With regard to the political feasibility of this idea, I do think the Covid-19 pandemic provides a window of opportunity, perhaps temporary and possibly already beginning to close, for implementing new policies that improve the situation, including the mobility, of migrants employed on temporary permits in what are considered essential jobs and services. The pandemic has highlighted the role that migrant workers play in many essential occupations, including in lower-paid jobs such as carers, health workers, agricultural workers, food processing workers, delivery drivers, etc. What used to be known as low-skilled migrants are now sometimes talked about as essential workers. If “systemic resilience” becomes a new goal in the design of labour immigration programmes, as colleagues and I have recently argued, it is important to think how greater mobility and rights protections for migrants employed in essential services will help not only migrants but also the host country’s population. If it becomes part of public debates and policy-making – an open question – this line of thinking could make enhanced mobility rights for temporary low-skilled migrant workers more feasible politically (also see Audrey Macklin’s contribution for a broader discussion of the feasibility of the idea of a special passport for vulnerable groups).
In my understanding of such a privileged status with greater mobility rights, it would essentially enable unrestricted circular labour migration, so a more liberalised version (in terms of return and mobility rights) of the circular labour migration programmes that already exist in many countries (e.g. Canada’s Seasonal Agricultural Worker Program). This would not need to interfere with states’ right to regulate and decide on the initial admission of migrant workers but thereafter states would lose the right to prevent circular mobility of migrant workers between their origin countries and the host country. This would clearly benefit migrants as they could return to their home countries without fear of not being re-admitted (an issue discussed in Ottonelli and Torresi’s contribution to this forum) and it would benefit host country employers because it would most likely create a larger pool of temporary migrant workers available to them, for a longer period of time.
At the same time, such a policy and new status with enhanced mobility rights would clearly also entail potential risks and normative concerns. For example, it could entrench host country employers’ reliance on – and in some cases preferences for – recruiting temporary migrant workers who can be employed with more limited rights than domestic workers. This, in turn, could accelerate processes of labour market segmentation and potentially crowd out of domestic workers from certain jobs. This may not be an issue in occupations where domestic workers show little interest to work, although it is important to remember that labour and skills shortages are slippery concepts and that domestic labour supply depends, at least in part, on the wages and employment conditions on offer.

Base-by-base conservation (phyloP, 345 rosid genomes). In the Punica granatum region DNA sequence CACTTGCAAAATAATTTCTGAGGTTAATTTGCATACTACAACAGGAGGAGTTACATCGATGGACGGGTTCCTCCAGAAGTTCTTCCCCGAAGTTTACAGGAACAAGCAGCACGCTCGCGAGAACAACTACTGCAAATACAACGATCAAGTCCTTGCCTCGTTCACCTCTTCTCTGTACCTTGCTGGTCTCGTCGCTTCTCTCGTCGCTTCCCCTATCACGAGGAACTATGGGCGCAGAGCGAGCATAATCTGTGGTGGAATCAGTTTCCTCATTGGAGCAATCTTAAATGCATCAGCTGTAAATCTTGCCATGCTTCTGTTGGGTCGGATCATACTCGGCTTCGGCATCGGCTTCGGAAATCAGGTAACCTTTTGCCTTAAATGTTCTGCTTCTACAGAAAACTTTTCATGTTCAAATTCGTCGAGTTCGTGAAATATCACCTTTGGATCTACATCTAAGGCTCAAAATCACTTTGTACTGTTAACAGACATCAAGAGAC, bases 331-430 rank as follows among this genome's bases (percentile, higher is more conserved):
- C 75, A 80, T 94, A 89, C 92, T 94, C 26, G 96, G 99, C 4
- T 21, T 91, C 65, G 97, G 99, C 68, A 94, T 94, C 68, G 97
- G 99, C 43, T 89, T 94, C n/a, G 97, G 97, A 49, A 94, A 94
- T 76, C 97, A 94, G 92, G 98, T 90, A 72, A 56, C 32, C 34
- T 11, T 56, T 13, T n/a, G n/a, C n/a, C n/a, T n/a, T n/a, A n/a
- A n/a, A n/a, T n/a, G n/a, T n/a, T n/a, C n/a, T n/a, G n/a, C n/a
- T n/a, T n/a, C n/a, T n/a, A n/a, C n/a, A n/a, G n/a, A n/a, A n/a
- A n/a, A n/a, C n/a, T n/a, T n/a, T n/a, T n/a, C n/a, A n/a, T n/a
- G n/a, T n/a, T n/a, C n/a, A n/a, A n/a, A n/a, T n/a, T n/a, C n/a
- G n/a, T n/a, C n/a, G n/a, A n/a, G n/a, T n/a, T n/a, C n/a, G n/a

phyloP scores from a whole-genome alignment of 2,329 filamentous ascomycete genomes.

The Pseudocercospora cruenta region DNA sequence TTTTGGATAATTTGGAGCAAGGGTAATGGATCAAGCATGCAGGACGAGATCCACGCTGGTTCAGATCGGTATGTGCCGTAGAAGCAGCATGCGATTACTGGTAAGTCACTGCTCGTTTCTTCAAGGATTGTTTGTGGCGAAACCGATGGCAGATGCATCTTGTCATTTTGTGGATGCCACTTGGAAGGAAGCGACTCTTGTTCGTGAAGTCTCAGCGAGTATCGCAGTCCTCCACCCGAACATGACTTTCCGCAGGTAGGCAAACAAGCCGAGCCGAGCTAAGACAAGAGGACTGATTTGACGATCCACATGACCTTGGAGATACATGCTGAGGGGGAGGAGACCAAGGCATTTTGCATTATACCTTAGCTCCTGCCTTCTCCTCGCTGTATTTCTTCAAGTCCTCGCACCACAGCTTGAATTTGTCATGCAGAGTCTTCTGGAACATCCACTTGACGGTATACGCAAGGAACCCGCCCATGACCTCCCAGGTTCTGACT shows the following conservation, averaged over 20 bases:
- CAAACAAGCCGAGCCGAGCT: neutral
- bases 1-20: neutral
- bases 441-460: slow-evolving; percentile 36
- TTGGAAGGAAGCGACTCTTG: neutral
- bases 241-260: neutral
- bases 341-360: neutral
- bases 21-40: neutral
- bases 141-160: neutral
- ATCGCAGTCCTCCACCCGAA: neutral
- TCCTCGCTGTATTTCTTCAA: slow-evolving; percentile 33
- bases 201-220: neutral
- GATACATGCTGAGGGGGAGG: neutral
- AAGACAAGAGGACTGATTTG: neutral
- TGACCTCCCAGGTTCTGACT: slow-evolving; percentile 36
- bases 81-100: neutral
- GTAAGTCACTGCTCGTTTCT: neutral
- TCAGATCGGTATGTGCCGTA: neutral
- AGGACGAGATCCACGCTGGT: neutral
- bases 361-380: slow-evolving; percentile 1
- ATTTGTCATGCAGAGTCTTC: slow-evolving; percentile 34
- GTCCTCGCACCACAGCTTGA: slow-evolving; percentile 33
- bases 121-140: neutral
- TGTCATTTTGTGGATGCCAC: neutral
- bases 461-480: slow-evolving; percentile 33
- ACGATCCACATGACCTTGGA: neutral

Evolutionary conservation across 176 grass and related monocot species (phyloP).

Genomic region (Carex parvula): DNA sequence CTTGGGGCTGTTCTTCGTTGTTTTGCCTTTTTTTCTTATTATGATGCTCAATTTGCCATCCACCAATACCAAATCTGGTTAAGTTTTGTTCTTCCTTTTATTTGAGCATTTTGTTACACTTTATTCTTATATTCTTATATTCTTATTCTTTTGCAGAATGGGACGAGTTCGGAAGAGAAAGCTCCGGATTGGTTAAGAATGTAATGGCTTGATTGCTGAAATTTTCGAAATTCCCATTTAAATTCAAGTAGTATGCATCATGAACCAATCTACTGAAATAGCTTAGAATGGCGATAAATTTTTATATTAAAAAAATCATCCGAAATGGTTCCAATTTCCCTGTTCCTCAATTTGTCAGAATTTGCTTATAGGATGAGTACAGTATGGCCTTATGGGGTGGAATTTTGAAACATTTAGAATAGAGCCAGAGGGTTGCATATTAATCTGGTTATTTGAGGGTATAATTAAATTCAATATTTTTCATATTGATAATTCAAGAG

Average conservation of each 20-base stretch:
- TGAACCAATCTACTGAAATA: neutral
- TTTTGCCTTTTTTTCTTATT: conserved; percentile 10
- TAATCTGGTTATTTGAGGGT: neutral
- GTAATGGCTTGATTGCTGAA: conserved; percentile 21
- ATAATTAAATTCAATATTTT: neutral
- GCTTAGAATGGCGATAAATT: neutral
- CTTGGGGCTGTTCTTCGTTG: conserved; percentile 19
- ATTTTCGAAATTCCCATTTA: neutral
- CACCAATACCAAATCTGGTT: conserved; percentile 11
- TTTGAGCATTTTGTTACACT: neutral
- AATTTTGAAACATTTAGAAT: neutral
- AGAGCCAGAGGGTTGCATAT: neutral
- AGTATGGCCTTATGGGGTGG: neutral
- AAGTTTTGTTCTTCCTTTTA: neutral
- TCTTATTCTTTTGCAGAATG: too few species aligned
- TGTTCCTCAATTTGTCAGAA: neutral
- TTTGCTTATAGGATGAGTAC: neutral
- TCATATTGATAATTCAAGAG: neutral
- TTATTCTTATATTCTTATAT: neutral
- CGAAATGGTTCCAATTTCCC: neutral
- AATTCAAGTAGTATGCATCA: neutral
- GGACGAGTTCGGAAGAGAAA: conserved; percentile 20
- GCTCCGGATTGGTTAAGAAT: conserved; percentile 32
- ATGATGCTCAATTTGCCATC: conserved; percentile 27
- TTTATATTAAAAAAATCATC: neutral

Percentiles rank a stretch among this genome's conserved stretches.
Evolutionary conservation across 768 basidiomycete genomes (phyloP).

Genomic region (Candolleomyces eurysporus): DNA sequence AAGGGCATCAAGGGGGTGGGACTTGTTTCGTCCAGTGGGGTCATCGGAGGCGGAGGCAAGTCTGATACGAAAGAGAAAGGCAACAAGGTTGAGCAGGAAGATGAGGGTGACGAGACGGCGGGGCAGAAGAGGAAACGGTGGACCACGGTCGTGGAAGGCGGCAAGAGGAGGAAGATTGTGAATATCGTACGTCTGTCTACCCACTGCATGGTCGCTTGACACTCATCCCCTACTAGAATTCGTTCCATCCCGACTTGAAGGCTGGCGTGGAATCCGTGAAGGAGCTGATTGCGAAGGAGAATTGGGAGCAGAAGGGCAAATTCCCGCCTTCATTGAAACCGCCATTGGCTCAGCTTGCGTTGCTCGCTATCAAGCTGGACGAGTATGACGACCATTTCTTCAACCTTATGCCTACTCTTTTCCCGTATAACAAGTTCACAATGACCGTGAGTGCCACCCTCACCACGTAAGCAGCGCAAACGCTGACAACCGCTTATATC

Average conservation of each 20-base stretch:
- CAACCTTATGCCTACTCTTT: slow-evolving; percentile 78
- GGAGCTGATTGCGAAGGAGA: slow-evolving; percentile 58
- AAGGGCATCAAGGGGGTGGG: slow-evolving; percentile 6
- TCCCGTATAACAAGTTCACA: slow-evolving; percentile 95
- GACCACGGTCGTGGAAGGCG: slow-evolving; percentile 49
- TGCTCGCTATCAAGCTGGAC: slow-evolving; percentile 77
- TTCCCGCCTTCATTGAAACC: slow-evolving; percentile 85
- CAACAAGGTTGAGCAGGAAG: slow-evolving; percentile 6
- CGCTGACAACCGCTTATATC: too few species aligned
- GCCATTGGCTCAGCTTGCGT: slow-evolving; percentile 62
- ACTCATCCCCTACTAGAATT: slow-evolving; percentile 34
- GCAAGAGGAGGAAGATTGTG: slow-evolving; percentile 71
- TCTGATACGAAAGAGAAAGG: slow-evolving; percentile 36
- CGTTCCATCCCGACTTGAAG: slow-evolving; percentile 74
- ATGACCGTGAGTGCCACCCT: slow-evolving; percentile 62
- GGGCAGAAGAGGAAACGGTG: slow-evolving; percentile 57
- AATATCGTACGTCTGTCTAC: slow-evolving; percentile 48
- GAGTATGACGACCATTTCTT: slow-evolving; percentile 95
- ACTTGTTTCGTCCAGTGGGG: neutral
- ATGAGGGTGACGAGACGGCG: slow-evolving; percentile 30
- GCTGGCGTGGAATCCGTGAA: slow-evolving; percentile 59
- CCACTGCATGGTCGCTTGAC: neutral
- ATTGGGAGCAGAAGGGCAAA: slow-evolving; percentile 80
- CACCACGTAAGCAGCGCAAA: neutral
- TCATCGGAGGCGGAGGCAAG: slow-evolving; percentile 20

A related normative issue – that also applies, at least to some extent, to already existing circular migration programmes – stems from the creation of a potentially large pool of permanently ‘second-class’ temporary (and circulating) residents, as is the case, for example, in the Gulf States. Various scholars have argued that there are strong moral reasons for limiting the maximum time migrants can spend working under restricted rights in liberal democratic countries. And in practice, most existing TLMPs in rich democracies provide migrants with work permits that are limited to a maximum period of no more than around five years of continuous employment. Special mobility rights for temporary migrant workers that enable them to move freely between home and host country within a TLMP could lead to a scenario where large numbers of migrants circulate in and out of the same high-income country over many more years, always working with restricted rights.
The normative implications of such a policy are not clear-cut: On the one hand, the ability to engage in unrestricted circular labour migration over long periods of time could improve the situation of those temporary migrants who have either no interest or, under current TLMPs, little to no possibility of ever gaining permanent residence in their host countries. At the same time, such a policy could further prolong structural inequalities between temporary migrant workers and other workers in the host country, in a way that is incompatible with long-term standards of equality and inclusion in a liberal democracy. One way of addressing (or at least reducing) these potential risks and normative concerns with (my interpretation of) Džankić’s and Bauböck’s proposal is to minimise the difference between the labour and social rights of temporary migrants on the one hand, and the rights of permanent residents and citizens of the host country on the other. As I have explained, if we argue within a ‘realistic’ approach that accepts the current framework of TLMPs in high-income countries, the rights gap between temporary migrants and permanent residents and citizens cannot be completely closed. However, a smaller gap does, in my view, make a policy of facilitating the long-term circulation of temporary workers with restricted rights more acceptable.